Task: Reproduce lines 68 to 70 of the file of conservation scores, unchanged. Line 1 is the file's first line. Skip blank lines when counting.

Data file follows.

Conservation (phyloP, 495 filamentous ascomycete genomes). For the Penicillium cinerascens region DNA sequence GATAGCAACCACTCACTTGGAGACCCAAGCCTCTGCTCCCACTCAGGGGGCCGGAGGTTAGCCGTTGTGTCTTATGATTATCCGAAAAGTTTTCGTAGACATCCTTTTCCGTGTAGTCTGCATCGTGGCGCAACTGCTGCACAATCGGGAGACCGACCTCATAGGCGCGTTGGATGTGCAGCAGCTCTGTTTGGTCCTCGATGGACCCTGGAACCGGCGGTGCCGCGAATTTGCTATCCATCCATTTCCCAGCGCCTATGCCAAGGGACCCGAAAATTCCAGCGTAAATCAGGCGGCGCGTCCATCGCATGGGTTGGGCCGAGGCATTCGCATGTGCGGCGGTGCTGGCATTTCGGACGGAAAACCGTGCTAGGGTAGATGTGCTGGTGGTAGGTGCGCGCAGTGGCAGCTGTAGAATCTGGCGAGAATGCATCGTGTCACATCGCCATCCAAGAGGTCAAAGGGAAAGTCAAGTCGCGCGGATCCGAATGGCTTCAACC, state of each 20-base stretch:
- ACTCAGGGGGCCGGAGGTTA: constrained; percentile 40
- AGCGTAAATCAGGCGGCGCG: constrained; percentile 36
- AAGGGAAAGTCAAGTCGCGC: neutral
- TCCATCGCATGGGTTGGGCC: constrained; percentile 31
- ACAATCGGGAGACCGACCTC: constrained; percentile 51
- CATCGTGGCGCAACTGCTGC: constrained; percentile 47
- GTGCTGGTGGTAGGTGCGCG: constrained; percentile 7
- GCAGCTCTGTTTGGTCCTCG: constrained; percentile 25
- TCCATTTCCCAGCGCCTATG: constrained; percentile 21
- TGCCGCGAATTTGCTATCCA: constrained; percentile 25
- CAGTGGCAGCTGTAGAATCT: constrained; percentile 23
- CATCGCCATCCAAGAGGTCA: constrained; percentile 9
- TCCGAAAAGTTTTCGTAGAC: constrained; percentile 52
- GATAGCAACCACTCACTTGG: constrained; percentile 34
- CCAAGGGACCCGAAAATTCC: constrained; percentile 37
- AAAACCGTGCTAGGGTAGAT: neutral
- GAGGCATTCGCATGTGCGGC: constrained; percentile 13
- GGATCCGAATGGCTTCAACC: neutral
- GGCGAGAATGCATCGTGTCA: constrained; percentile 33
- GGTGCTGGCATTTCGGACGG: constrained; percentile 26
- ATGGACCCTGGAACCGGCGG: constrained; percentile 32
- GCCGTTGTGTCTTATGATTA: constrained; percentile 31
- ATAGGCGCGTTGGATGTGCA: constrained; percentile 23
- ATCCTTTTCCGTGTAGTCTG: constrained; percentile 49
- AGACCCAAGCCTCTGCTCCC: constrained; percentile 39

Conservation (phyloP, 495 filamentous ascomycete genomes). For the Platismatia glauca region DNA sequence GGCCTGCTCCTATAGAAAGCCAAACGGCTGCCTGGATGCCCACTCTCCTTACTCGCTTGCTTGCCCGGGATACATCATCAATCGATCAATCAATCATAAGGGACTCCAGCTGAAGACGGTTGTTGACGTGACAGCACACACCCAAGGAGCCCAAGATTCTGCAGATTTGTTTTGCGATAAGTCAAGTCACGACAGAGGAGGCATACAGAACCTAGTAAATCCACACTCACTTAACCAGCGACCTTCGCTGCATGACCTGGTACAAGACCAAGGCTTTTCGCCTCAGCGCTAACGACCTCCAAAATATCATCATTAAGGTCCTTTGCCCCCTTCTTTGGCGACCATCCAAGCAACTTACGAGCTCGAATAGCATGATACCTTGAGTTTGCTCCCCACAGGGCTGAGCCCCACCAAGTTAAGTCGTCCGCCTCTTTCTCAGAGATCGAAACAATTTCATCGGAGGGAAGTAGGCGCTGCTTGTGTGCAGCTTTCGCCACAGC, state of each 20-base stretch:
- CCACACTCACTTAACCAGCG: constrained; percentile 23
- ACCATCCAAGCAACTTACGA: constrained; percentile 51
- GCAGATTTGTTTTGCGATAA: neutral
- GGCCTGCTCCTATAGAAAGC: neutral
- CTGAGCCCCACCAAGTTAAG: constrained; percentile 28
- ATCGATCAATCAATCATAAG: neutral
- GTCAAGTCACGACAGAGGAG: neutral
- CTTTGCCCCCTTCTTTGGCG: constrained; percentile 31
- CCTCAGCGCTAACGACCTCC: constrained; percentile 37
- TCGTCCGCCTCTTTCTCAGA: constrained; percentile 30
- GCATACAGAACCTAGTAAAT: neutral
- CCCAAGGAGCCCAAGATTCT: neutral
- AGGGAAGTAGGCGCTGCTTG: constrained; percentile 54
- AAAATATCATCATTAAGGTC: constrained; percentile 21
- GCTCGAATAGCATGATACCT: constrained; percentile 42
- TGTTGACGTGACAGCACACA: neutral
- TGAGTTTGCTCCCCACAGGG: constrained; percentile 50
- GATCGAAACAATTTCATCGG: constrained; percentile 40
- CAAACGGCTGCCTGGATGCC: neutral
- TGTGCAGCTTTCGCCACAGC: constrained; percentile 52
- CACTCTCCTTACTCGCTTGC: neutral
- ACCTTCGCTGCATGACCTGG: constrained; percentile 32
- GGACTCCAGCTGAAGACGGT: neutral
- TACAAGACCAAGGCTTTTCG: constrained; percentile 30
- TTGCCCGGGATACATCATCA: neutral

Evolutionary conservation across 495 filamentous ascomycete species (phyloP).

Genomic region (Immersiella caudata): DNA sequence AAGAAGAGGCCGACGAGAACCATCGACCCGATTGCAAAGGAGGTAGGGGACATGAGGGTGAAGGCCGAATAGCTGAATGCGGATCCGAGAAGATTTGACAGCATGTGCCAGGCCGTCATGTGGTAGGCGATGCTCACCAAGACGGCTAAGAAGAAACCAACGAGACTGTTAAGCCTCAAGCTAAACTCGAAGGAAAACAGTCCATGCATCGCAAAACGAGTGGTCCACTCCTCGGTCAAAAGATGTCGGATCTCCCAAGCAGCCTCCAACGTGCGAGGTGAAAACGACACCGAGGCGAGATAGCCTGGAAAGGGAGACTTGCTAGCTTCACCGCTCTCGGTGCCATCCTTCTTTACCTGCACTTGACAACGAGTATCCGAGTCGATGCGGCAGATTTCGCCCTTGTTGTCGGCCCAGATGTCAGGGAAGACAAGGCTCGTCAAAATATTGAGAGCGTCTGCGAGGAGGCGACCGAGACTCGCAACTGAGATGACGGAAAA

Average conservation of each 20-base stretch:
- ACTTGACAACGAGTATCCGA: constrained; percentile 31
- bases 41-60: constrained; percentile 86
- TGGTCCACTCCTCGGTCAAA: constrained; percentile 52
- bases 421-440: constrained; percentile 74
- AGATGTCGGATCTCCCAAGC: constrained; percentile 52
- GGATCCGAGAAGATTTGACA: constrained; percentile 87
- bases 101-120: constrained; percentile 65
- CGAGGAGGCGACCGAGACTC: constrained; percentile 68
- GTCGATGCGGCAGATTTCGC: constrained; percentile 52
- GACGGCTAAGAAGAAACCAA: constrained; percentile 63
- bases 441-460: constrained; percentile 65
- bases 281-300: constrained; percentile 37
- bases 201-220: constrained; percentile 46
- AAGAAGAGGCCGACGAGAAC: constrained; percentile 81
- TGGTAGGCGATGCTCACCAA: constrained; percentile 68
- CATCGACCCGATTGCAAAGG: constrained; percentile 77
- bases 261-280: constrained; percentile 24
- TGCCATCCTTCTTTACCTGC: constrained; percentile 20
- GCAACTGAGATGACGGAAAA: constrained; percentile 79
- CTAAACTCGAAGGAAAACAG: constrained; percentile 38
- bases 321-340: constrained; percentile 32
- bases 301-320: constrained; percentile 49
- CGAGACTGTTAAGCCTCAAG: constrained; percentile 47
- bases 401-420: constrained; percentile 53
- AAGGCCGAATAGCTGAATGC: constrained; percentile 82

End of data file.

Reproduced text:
- bases 201-220: constrained; percentile 46
- AAGAAGAGGCCGACGAGAAC: constrained; percentile 81
- TGGTAGGCGATGCTCACCAA: constrained; percentile 68